Some ultra-processed foods warrant ‘addictive’ labels, scientists suggest

A team of international researchers reviewed 281 studies from 36 different countries and found that one in seven adults and one in eight children are addicted to ultra-processed foods (UPFs). Furthermore, the new report published in BMJ finds that the way some people consume these foods that are high in fat and carbohydrates could meet the criteria for substance use disorder. Because of this, they recommend labeling some UPFs as “addictive” because this might change people’s behavior and attitudes.

“This reported prevalence is similar to the levels of addiction seen for other legal substances in adults (eg, 14% for alcohol and 18% for tobacco), but the level of implied addiction in children is unprecedented,” the report reads.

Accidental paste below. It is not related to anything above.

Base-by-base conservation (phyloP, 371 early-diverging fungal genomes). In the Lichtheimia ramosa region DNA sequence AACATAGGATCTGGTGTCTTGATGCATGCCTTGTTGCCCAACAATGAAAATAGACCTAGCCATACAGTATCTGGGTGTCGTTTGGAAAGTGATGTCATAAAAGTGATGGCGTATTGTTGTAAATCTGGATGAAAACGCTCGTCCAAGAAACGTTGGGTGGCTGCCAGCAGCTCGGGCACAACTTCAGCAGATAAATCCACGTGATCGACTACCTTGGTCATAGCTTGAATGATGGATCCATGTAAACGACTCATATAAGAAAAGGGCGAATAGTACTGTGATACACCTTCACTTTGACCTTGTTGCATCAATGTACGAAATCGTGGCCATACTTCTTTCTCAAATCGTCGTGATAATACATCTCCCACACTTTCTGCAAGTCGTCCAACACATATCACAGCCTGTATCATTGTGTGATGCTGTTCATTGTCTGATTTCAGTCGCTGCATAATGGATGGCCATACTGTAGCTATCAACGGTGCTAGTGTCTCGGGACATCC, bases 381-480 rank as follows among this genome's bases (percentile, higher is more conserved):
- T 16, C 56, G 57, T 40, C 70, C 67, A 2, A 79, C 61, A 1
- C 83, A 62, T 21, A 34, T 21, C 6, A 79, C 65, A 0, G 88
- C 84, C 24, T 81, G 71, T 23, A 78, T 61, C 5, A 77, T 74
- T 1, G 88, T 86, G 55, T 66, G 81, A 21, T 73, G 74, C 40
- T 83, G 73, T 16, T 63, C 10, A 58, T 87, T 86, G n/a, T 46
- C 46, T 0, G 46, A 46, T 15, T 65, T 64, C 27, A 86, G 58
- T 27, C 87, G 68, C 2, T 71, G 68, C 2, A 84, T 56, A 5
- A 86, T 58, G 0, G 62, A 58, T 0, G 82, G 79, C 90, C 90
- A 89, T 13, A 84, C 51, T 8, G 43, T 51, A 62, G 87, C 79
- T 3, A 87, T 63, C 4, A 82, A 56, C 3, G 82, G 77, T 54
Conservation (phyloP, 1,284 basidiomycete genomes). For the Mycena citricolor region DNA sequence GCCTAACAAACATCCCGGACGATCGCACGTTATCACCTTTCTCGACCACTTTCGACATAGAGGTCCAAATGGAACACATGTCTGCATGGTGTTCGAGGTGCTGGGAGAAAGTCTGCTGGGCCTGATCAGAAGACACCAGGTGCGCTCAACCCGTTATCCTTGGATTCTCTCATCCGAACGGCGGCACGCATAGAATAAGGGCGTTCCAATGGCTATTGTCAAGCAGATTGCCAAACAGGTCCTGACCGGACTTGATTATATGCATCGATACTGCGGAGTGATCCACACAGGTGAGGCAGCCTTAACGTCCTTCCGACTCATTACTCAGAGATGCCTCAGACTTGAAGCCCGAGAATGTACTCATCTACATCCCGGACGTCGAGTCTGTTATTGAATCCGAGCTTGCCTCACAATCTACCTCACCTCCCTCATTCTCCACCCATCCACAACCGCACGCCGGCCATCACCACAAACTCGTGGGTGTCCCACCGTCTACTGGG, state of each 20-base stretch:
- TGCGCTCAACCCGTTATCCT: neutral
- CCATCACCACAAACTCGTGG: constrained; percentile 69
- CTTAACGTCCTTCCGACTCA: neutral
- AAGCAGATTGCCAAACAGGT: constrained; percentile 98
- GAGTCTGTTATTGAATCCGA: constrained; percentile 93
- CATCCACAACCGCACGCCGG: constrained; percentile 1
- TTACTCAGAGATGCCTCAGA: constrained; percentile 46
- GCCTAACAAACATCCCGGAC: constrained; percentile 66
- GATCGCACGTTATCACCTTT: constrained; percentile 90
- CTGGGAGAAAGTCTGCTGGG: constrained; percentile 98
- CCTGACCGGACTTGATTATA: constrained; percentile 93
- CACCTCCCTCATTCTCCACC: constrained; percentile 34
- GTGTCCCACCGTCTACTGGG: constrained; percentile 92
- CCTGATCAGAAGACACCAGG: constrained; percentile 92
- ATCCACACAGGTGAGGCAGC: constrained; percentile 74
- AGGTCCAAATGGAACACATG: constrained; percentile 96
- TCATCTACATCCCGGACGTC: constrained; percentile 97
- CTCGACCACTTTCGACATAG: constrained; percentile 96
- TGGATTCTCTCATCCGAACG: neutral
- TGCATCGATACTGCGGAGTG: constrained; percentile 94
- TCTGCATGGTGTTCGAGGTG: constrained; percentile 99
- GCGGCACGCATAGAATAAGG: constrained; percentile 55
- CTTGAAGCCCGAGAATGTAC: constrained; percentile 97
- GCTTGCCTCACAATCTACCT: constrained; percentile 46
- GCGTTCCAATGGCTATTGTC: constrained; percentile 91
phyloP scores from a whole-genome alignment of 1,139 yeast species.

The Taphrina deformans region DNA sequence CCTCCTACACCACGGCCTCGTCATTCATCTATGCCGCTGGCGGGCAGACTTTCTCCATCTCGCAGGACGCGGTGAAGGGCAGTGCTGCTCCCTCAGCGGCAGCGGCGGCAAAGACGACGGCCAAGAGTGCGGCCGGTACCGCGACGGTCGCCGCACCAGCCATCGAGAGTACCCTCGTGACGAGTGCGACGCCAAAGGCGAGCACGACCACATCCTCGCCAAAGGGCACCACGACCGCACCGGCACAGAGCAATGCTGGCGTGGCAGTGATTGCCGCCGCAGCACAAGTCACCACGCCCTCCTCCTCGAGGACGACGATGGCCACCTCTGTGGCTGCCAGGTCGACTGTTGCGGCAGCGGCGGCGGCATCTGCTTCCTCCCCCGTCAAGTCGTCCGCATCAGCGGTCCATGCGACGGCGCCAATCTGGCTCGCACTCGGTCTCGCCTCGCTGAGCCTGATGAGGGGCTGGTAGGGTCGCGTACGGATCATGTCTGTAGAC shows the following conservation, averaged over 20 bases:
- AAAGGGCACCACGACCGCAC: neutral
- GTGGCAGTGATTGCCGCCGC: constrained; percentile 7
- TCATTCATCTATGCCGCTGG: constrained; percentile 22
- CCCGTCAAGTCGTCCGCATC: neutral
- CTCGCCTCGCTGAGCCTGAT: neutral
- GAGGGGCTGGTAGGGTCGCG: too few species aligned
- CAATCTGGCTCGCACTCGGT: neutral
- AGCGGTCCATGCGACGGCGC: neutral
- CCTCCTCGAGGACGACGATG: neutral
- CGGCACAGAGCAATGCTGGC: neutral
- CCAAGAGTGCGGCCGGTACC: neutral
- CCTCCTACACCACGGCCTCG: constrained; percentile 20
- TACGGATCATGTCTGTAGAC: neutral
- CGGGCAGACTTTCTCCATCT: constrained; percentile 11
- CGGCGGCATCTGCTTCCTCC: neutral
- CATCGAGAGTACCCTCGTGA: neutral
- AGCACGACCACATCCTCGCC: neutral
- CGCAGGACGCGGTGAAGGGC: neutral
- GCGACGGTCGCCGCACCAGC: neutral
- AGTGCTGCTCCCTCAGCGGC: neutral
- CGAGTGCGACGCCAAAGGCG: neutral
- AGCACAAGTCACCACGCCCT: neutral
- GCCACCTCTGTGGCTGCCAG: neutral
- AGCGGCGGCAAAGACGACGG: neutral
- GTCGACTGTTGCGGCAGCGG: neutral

So how do you know if you are struggling with a UPF addiction? Scientists say you could have intense cravings, withdrawal symptoms, and continued consumption despite negative consequences like obesity, binge eating disorder and less control over intake. A substance use disorder is defined as the presence of two or more symptoms in the past year and clinically significant impairment or distress.

Researchers say that more research is needed to determine the exact mechanism by which these foods trigger addiction, but UPFs high in refined carbohydrates and fats are “clearly consumed in addictive behaviors and are leading to deleterious health outcomes.” The report also reveals that refined carbs and fats trigger a release of dopamine in the brain’s striatum, similar to what we see with addictive substances like nicotine or alcohol.

While there’s still debate on which types of food truly are addictive, researchers say classifying UPFs as addictive could stimulate research and shift attitudes to regulation.

Critics of the idea point out that specific addictive chemicals, such as nicotine for tobacco addiction, have not been identified for foods.